Nicole Hintz and Mobility Assistance Dog Mac
Author: Hanna Kantor
It is the simplest things in life that we often take the most for granted. Now, when we think of these things it is the love of one’s family, the ability to drive, having a phone. However, the thing taken the most advantage of is the ability to move; the uninhibited use of our arms and legs. These things, that are so easy to overlook, are something many of us could not imagine living without. However, it is a reality in which 27-year-old Nicole Hintz of Marshall, Minn. lives every day.
A short six months after birth, Nicole contracted spastic cerebral palsy due to a combination of chickenpox and a very high fever, which causes stiffness in her muscles and can make movement extremely difficult and even impossible. For Nicole, this means she uses a power wheelchair for mobility and she’s weaker on the left side of her body. This lead her to undergo a full spinal fusion in 2008, which has made it so that she can only lean forward about thirty degrees and has lost the ability to completely bend over. This makes everyday tasks, such as taking off her cold winter gear, opening and closing doors, and other things difficult.
Despite these restrictions, Nicole has always been independent. “I always had the attitude that I’m no different than everybody else,” says Nicole proudly. However, after her spinal fusion she began to notice her mobility decreasing. It was then she began to look for companies that trained service animals, but all of the companies she researched were too far away and extremely expensive. She began to lose hope. A move to Marshall Minn. to attend college part-time at Southwest Minnesota State University in 2009 took her away from her hometown and family in Iowa; yet, unbeknownst to her the move brought her closer to an assistance dog. Once in Marshall, she learned that her neighbor, Chris Dehncke, had a Mobility Assistance Dog named Esmerelda from Can Do Canines. Nicole also learned that Can Do Canines trains and places assistance dogs free of charge and that the facility was close to where she was living.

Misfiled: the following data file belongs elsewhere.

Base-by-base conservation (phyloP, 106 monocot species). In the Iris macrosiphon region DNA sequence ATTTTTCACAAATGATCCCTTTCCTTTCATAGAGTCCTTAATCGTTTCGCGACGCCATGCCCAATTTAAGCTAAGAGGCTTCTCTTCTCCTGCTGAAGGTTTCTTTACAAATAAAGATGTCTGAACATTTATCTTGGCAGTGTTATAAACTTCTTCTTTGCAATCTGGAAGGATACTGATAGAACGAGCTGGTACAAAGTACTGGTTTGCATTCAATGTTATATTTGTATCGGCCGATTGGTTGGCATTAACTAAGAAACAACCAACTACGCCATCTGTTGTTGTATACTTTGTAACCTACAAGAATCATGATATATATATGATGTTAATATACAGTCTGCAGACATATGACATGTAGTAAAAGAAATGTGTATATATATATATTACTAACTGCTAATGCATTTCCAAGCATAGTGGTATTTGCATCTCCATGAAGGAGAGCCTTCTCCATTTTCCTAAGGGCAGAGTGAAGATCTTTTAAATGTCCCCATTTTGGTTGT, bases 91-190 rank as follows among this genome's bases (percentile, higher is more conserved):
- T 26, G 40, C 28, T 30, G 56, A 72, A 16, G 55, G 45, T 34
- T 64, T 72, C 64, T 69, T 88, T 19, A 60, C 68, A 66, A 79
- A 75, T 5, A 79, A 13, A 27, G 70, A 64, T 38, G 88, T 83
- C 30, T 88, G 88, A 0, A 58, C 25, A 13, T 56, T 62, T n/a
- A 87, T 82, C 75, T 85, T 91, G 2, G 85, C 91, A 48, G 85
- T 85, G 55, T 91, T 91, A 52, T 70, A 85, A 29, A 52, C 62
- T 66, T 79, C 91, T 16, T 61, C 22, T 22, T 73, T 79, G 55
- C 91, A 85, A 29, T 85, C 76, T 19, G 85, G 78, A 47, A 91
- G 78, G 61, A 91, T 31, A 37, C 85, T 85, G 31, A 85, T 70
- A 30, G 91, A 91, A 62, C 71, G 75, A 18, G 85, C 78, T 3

Nicole submitted an application to Can Do Canines and after a short five-month waiting period she was paired with Mobility Assist Dog Mac, a black and white two-and-a-half-year-old Portuguese Water dog. She began attending training sessions with her father at Can Do Canines in New Hope. While it was, on some levels, what Nicole expected, she realized training was far more interactive and intensive that she thought it would be. “It was really neat to watch the trainers interact with the dogs and to have the security blanket of working with Mac at the facility.”
After a week of team training at the facility, Nicole brought Mac home, where he quickly settled in. Mac jumped right into his role and began helping her with all of those things she once struggled with. Now Mac and Nicole work together happily as a team. He pushes elevator buttons for her, opens doors, tugs open the fridge, helps her take off jackets, hats and mittens, aids her in getting clothing off of hangers, pick up dropped items, and so much more. Since welcoming Mac into her life Nicole has been able to decrease the number of hours in which she uses Personal Care Assistants (PCAs), for help. “I call Mac my little PCA on paws,” laughs Nicole.
Nicole is thankful to donors, volunteers and Puppy Raisers for all they do to help train these dogs from a young age and help get them set up for a successful life as an assistance dog. She is especially thankful for Mac’s Puppy Raiser, Holly, “They did a very good job with Mac! I can see the foundation from where he started. Mac was very confident because of his training.”
Thank you to all those who made this partnership possible:
Great Start Home – Sandy & Jeff Essen
Puppy Raiser – Holly Schultz
Special Thanks – Karen Larsen, Leah Witus, the Inmate Handlers at the Federal Correctional Institution – Sandstone
Name-A-Puppy Donor – Beth Kantor
Dog donor – Ryan Williams
Field Trainer – Jessica Thovson